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UF hosting a climate change colloquium

Santa Fe River, flooded dirt road. (UF/IFAS Photo by Thomas Wright)

GAINESVILLE, Fla. — Several University of Florida departments, institutes and centers are joining together this week to host “Imagining Climate Change, “a unique approach to environmental change that engages authors, scholars, scientists and the general public to imagine our climate futures.

The Spring 2016 colloquium will bring award-winning and influential French and American science fiction authors and climate scientists to the UF campus to dialogue with UF faculty and researchers in the humanities, climate studies, and water management, and to explore new ways of representing and responding to environmental change.  The event, scheduled for February 17 to 18, overlaps with the UF Water Institute’s 5th Biennial Symposium, a major event in the field of water research and management.

“It’s so important for our dialogue about climate change to be science based and data driven, but it is equally important for us to be engaging with the question: ‘How will this affect our lives?’” said Andrea Lucky an evolutionary biologist and biodiversity scientist with UF’s Department of Entomology and Nematology. She works under the umbrella of the UF Institute of Food and Agricultural Sciences. “Science can provide facts, but it is the business of the creative arts to envision the future, and how all of humanity will be impacted by man-made changes to our planet.”

Lucky, who will speak on Thursday, will respond to award-winning and New York Times best-selling Floridia author Jeff Vandermeer. She pointed to the importance of science popular culture, and how epic works like the award-winning novel “Dune” and the Academy Award-winning film “Interstellar” function as creative devices to show the general public what our lives could be like if Earth continues to warm at alarming rates.

The colloquium begins on February 17 at 1:30 p.m. in the Reitz Union Grand Ballroom, with a plenary roundtable, co-hosted by the UF Water Institute. Introduced by UF President W. Kent Fuchs and Cynthia Barnett of UF’s College of Journalism and Communications, the roundtable will feature Tobias Buckell, Jay Famiglietti, Ellen E. Martin, Yann Quero and Jeff VanderMeer.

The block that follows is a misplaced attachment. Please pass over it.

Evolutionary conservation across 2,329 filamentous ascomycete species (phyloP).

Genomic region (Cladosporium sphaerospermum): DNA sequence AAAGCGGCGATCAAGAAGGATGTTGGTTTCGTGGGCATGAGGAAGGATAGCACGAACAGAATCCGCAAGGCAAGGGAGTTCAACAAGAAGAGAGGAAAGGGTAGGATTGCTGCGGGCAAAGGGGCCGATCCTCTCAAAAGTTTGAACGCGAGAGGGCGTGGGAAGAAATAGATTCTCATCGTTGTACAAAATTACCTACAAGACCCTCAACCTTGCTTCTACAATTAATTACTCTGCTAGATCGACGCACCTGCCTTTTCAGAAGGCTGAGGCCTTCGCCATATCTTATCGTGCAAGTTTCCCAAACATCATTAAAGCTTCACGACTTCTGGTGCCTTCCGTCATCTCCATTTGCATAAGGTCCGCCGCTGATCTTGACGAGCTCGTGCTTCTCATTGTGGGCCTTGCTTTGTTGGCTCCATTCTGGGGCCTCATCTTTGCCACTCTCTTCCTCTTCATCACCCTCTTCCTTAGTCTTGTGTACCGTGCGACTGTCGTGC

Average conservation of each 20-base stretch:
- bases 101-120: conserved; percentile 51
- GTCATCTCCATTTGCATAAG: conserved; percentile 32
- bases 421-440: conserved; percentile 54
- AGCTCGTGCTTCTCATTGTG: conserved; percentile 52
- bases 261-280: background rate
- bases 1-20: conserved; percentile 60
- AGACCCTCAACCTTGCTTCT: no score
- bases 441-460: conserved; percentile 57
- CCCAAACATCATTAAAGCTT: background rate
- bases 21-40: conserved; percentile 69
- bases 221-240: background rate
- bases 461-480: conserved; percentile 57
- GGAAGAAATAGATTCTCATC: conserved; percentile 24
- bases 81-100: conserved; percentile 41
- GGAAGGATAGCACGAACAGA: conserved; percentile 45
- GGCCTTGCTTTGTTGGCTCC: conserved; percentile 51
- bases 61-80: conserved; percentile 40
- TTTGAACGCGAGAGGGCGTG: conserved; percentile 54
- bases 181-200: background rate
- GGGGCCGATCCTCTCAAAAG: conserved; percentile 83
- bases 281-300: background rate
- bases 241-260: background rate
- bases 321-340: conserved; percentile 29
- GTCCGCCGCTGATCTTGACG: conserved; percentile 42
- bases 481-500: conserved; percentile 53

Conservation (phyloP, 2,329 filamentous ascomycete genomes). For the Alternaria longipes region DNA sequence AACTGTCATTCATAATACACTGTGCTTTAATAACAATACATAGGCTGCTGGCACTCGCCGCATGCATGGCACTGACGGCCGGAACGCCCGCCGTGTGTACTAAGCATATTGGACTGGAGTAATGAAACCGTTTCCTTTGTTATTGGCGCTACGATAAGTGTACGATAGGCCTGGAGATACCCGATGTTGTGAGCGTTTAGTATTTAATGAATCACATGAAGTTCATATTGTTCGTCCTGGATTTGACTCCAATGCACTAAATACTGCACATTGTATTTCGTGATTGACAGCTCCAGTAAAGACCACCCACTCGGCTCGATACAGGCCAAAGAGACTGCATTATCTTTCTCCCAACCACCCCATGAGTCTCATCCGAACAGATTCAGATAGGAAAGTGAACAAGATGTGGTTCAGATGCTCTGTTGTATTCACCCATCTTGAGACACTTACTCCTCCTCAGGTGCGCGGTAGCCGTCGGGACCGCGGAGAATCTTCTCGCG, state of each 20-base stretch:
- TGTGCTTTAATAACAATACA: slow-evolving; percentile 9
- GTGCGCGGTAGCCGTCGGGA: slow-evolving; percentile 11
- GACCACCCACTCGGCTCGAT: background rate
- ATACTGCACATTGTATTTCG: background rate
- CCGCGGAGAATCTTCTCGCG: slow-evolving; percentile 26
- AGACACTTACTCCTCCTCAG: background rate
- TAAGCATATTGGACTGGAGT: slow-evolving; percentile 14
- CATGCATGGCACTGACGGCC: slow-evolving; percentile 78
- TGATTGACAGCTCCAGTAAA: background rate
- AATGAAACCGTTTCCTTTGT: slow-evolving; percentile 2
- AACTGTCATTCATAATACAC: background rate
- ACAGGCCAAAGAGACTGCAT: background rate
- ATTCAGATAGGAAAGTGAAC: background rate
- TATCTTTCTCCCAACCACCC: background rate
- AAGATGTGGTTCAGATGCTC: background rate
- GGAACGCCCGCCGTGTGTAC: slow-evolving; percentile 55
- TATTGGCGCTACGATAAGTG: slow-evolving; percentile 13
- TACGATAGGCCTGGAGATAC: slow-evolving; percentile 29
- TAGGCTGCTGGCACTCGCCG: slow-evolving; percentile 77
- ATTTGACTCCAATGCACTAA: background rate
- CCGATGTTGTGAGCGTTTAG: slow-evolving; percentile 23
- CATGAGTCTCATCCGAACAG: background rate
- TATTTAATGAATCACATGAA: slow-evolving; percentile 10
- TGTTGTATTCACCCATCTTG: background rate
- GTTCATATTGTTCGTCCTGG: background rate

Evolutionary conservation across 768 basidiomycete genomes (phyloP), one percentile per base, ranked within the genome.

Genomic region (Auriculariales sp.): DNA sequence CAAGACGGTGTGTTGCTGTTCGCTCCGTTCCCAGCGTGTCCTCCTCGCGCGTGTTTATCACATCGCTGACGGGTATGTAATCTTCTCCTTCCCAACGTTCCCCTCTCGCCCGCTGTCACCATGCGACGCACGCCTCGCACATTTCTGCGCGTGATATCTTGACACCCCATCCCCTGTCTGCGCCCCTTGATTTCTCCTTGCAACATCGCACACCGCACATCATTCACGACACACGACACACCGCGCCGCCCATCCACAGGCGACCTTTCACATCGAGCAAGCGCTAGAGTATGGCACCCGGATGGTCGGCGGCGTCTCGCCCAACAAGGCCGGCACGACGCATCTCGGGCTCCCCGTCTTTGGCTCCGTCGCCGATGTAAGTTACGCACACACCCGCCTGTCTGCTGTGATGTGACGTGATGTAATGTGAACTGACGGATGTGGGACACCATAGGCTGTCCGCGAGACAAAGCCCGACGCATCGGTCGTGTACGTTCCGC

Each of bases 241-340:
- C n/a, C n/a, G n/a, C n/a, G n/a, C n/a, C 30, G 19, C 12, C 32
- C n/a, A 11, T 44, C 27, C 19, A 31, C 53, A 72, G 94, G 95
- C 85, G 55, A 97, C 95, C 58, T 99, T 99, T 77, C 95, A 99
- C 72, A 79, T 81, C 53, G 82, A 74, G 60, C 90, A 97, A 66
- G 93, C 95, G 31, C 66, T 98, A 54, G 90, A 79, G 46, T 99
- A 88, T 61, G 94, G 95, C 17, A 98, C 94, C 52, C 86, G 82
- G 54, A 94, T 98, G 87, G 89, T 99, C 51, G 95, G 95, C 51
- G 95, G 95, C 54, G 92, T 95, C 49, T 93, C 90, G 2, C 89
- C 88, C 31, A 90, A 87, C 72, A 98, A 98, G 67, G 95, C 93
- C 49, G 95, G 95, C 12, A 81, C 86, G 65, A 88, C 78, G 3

The colloquium continues February 18 at 2 p.m. in Smathers Library 100, with individual talks, including:

  • “Eco-Fictions” by Christian Chelebourg of the Université de Lorraine; respondent: M. Elizabeth Ginway, UF Department of Spanish and Portuguese Studies;
  • “The Day After Tomorrow – Using Past Ocean Circulation to Imagine the Future” by Ellen E. Martin from UF; respondent: Phillip Wegner, UF Department of English;
  • “Arctic Rising” by Tobias Buckell; respondent: Andrew Zimmerman, UF Department of Geological Sciences;

Following an intermission, the program will conclude with a final session at 7:30 p.m. in Smathers Library 100.  Talks include:

  • “The Future Will No Longer Be What It Once Was” by Yann Quero; respondent: Terry Harpold, UF Department of English
  • “After the Anthropocene” by Jeff VanderMeer; respondent: Andrea Lucky, UF Department of Entomology and Nematology

All events are presented in English or simultaneous English translation and are free and open to the public. See for a schedule of event locations and times, interviews with the authors, and excerpts of their work in climate science and fiction.

For additional information, contact Terry Harpold, or Alioune Sow

“Imagining Climate Change” is co-sponsored by the France-Florida Research Institute, the Center for African Studies, the Center for the Humanities and the Public Sphere, the Department of English, the Florida Climate Institute at the University of Florida, the George A. Smathers Libraries, the Science Fiction Working Group, the UF/IFAS Water Institute, and Storm Richards and Jeanne Fillman-Richards. Colloquium events are made possible with the support of the Cultural Services of the French Embassy in the United States.

By Kimberly Moore Wilmoth, 352-294-3302,

Sources: Terry Harpold, 352-294-2808

Photo: Santa Fe River, flooded dirt road. (UF/IFAS Photo by Thomas Wright)